They are as close now, probably closer, than ever.
"I call him about any problem – any up, any down," said Tony. "He knows about it before mom and dad. Drew is the same way with me. Strictly on the relationship we are brothers and are going to have moments, but we are best friends. I thank him for that. Being two years younger than him, he could have said when we were little, ‘I don't want to hang out with you. I have my friends.' That was just him being selfless."
Their mother Kathy recalled, "Andrew never seemed bothered with Tony tagging along. Actually, Drew enjoyed having Tony around just as much as Drew's friends did! Tony was and is always the entertainer. In school, Drew and Tony were associated like salt and pepper. Drew was a first grader at Immaculate Conception School in Dennison.
"At a school Mass after the Gospel reading, Father Engle asked the students, ‘Who is Andrew's brother?' Of course, little hands went up and answered ‘Tony!' I think Father Engle was looking for the answer ‘Simon Peter!' "
The days of playing in the backyard from dawn until dusk in their Notre Dame jerseys – yes, the same Notre Dame Drew notched a victory against – are long gone, but the memories and the relationship remains.
Today, they are both enjoying success and the fruit of their labor as long snappers at their respective schools, but they haven't forgotten their roots.
Most young players go back to talk to their high school coaches. They thank them for their help at a critical time in their life and frequently will even call them on the phone if they run into troubles. However, once their position or head coach has departed they seldom return; the relationship is more with the coach than the school.
Though his school has transitioned through three coaches since he left, Drew Norman (and as well Tony) continues to go back. He doesn't do it for his benefit but rather for the benefit of the young players – mostly those on special teams and especially the long snappers. It is not uncommon for him to spend time working with their technique and trying to help them improve their game.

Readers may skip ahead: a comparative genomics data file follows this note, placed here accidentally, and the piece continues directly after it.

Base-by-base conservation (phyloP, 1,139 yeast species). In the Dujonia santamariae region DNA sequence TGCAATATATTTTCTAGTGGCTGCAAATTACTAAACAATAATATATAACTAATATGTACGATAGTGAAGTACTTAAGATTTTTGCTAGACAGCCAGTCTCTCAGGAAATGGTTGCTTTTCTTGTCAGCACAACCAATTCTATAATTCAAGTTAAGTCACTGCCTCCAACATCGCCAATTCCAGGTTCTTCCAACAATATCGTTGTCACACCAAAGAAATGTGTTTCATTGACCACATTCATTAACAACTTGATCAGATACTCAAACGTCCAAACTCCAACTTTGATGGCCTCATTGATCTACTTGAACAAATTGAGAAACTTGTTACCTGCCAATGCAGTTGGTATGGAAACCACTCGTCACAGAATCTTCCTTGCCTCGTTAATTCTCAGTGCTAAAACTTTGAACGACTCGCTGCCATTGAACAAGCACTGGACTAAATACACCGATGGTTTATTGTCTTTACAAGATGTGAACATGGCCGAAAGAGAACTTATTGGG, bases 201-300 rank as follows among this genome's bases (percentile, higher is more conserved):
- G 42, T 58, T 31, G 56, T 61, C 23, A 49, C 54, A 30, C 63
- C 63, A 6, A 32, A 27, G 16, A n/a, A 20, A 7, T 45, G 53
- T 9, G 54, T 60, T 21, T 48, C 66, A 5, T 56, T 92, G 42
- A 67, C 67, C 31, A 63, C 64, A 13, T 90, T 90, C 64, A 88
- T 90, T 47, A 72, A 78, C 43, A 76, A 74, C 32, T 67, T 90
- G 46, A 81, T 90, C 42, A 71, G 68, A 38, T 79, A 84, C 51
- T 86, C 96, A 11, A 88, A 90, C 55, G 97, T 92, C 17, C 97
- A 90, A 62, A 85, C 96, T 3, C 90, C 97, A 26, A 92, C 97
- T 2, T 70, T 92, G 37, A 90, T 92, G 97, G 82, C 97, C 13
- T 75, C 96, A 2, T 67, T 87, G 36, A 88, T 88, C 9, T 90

Tony describes him as "a role model" but not just for the players at Indian Valley.
"I think what has got him to where he is, is ever since he was wee little, he worked hard," Tony Norman said. "He puts his nose to the grindstone and goes out every day to make the most of every repetition he has. That is something I try to emulate out here, thinking, ‘What would Drew say about my effort today?' That catch phrase, ‘What would Jesus do?' I tell myself, ‘What would Drew say?' I try to put my game to his level is. I feel like if I can be half the man Drew is in life and in sports, then I think I will be just fine."
Andy, humbled by his sons' relationship and accomplishments (they both were class valedictorians) mused, "Sometimes, I am almost embarrassed by the amount of blessings we have in regards to our sons. At times I can't help but wonder who I owe so much to. I often say, tongue-in-cheek, that there is a set of parents here in Tuscarawas County who must be upset. I'm sure that our boys were switched at the hospital at birth by accident – i.e.: we got theirs and they got ours as Drew and Tony surely can't be ours."
As the conversation wound to a close, Tony was asked to sum up his brother in a few words.
He said, "I don't think there is one word that is made for Drew. I don't think Webster's Dictionary will ever have something that will roll him up into one word. My vocabulary isn't the greatest, but I don't think there is one word that can roll compassion, focused aggression, and loving life all into one. If you know, then please let me know because I'll start telling people that is what my brother is. He is a great person. He is a great brother. He is my best friend, and he is an athlete and someone I try to model my game after. He is a beacon for me to say, ‘That is what I need to be some day.'"
Maybe, just maybe, Drew Norman is simply a Buckeye – a Buckeye as Woody and Tressel envisioned they should be.